As The BOP was forced to pull its ‘Armed Forces and Taliban’ fancy dress theme Lucy Gardner explores the issue behind controversial costumes
Prince Harry, Pimps and Hoes, the inevitable stag do mankini – failing to see the link?
Inappropriately dressed celebrities, and the odd member of the public who happened to be in the wrong clothes at the wrong time, provide stories for tabloids and magazines nationwide everyday but every once in a while they cross the line and become front page newsworthy.
Students play host to many an ill thought out party. Recently a Facebook campaign launched against what was going to be Jabez Clegg’s Friday night BOP ‘Armed Forces vs. the Taliban’ theme. The group attracted almost five hundred likes and lead to Social Junkies, the organisers of the event, to pull the theme and distribution of flyers. However, with the BOP being infamously dubbed as the ‘easiest place to pull in Britain’ and being filled to the brim with students every Friday night, should it really have been a surprise? The city’s students are living in one of the most culturally diverse areas of the country – were they taking a good night out too far by becoming culturally insensitive or is it one more story that will be laughed at as just another ‘typical student’ thing to do?
The Sun splashed “Harry the Nazi” across its front page seven years ago when the nation’s hedonistic royal was seen sporting a swastika at a party. Newquay have banned the mankini in a bid to keep rowdy stag parties from wandering the streets whilst leaving little to the imagination. With major stories of shock and embarrassment hitting the news-stands on a regular basis, should today’s students really know better?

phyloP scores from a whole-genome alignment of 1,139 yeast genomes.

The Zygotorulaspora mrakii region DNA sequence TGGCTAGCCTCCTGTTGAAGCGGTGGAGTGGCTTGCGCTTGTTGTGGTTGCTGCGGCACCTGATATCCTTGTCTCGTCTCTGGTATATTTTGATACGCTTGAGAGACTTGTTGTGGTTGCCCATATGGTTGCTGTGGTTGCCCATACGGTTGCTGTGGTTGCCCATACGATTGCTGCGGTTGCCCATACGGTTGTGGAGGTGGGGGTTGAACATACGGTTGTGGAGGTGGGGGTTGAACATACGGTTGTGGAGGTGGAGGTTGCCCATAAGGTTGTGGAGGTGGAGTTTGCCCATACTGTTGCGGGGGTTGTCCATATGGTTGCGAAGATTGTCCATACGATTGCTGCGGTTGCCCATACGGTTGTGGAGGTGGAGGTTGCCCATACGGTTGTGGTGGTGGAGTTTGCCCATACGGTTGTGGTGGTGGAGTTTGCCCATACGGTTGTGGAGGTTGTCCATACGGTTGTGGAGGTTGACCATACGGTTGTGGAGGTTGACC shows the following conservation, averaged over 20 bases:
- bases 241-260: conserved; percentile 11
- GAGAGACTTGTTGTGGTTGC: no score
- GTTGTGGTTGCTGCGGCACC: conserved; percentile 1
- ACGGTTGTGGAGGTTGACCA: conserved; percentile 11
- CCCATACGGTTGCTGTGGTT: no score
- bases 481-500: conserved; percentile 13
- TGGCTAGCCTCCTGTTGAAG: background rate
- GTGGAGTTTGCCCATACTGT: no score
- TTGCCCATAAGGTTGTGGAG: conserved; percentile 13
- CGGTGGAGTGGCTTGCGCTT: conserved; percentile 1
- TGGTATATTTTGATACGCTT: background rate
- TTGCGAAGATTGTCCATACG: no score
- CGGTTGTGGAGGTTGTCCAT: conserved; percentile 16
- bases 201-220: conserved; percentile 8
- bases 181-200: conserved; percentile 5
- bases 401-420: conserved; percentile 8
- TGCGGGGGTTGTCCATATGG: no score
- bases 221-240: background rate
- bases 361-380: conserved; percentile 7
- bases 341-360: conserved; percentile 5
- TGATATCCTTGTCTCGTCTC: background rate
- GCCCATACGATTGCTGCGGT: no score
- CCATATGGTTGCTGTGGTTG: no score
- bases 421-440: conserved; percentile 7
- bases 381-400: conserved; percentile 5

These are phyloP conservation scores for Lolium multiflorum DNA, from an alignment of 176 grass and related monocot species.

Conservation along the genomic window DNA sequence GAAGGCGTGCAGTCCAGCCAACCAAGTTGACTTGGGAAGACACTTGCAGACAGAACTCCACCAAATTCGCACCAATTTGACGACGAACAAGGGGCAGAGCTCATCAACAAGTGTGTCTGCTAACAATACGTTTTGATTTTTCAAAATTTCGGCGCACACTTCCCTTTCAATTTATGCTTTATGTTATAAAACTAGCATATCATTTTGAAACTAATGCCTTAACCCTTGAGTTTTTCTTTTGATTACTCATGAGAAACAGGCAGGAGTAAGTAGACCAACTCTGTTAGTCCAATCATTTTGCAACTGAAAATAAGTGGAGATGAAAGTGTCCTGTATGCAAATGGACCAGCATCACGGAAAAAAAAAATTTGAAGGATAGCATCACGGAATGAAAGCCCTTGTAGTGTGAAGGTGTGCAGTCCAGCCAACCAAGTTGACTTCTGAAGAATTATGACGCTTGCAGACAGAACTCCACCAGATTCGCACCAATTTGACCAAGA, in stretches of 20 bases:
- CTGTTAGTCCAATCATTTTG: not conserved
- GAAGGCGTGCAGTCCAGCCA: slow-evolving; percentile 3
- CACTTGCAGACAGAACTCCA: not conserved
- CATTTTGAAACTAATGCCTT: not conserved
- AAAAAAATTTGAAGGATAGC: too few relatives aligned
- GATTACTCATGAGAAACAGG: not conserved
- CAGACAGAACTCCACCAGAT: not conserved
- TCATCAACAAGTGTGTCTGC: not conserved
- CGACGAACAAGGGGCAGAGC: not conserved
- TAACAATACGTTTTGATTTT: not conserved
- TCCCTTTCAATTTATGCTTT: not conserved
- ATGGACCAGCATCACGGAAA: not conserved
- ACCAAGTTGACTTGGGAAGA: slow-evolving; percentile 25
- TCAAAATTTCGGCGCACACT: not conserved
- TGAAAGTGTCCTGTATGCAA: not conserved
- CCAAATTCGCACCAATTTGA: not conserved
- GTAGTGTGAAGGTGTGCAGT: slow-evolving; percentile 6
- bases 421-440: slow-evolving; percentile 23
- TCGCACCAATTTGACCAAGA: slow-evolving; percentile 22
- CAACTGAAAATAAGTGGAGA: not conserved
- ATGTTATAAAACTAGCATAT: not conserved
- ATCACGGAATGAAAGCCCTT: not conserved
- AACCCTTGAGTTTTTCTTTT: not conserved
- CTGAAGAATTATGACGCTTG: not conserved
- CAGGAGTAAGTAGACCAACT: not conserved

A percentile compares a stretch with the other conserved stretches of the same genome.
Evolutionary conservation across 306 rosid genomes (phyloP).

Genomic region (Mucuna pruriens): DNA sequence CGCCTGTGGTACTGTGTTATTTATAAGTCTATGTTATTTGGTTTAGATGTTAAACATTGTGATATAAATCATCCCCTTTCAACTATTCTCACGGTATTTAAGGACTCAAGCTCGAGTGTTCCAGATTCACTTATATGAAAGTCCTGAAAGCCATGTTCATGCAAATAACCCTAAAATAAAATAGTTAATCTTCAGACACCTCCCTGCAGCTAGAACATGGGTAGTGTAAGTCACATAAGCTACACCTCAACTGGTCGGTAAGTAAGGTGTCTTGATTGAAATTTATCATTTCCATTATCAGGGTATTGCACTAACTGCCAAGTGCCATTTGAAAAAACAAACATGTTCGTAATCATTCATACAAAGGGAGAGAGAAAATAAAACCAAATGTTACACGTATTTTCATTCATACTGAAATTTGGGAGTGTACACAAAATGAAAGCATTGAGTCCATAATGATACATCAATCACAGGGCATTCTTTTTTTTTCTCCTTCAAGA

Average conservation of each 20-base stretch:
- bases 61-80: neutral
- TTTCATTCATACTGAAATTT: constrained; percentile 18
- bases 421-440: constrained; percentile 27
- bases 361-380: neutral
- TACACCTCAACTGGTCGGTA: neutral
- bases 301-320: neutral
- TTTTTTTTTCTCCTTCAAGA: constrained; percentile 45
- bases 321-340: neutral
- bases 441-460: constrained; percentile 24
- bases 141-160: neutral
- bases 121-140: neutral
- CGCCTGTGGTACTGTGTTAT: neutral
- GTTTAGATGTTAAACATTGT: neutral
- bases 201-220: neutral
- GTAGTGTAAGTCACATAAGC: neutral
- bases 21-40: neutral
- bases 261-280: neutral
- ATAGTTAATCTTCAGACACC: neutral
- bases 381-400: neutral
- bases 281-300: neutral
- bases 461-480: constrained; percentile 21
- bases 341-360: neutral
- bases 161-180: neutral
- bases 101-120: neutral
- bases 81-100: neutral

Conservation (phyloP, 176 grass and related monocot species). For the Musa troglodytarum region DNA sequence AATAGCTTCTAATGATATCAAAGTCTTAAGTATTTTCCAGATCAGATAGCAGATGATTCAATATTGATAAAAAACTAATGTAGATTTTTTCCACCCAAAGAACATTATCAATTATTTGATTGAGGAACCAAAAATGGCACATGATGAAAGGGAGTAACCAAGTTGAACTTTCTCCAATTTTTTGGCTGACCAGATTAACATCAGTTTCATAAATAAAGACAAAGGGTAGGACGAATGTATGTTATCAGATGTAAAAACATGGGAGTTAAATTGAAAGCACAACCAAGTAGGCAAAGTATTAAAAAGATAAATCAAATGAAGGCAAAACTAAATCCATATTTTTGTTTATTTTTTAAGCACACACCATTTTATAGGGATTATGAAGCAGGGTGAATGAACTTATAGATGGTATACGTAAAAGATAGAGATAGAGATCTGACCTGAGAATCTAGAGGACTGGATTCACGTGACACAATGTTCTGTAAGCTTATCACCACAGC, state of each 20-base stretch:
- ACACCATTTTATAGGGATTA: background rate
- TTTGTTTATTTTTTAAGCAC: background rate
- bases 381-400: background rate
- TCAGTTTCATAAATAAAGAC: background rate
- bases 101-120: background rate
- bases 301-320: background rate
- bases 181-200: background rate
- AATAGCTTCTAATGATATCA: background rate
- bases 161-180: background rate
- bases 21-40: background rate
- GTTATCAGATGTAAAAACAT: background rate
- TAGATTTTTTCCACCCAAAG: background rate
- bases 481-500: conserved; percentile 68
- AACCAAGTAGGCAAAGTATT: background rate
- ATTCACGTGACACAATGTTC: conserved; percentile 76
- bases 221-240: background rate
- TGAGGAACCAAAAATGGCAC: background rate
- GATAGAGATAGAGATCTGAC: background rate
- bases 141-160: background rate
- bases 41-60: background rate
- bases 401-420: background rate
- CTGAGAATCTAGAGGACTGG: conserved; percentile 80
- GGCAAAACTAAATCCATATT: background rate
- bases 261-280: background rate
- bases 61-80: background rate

The Universityof Manchester’s very own Tabz O’Brien-Butcher, the Students’ Union’s Women’s Officer, recently featured in the Manchester Evening News after criticising the Carnage student pub crawl that has recently been brought to universities across the country. This year the theme of the night was sold as ‘Pimps and Hoes’, something which the Women’s Official cited as a “message to women students, many of whom who are in halls and have moved away from their home and their families for the first time in their lives, that their only worth is as sexual objects for men.”
The Carnage events also caused controversy this year with racist comments being scrawled across the legendary Carnage t-shirts and in previous years the six-bar-strong night out lead to students desecrating a war memorial. It has to be questioned whether the tasteless themes that constantly spark a debate do in fact lead to behaviour that gives students a bad name or whether it should be seen as a three year phase of carefree immaturity.
60 years on from World War II and Prince Harry’s outfit still caused outrage across the country – with tension, both old and new, still rampant throughout today’s society, should students give certain nights a miss and hold on to their morals or is it all just a bit of harmless fun?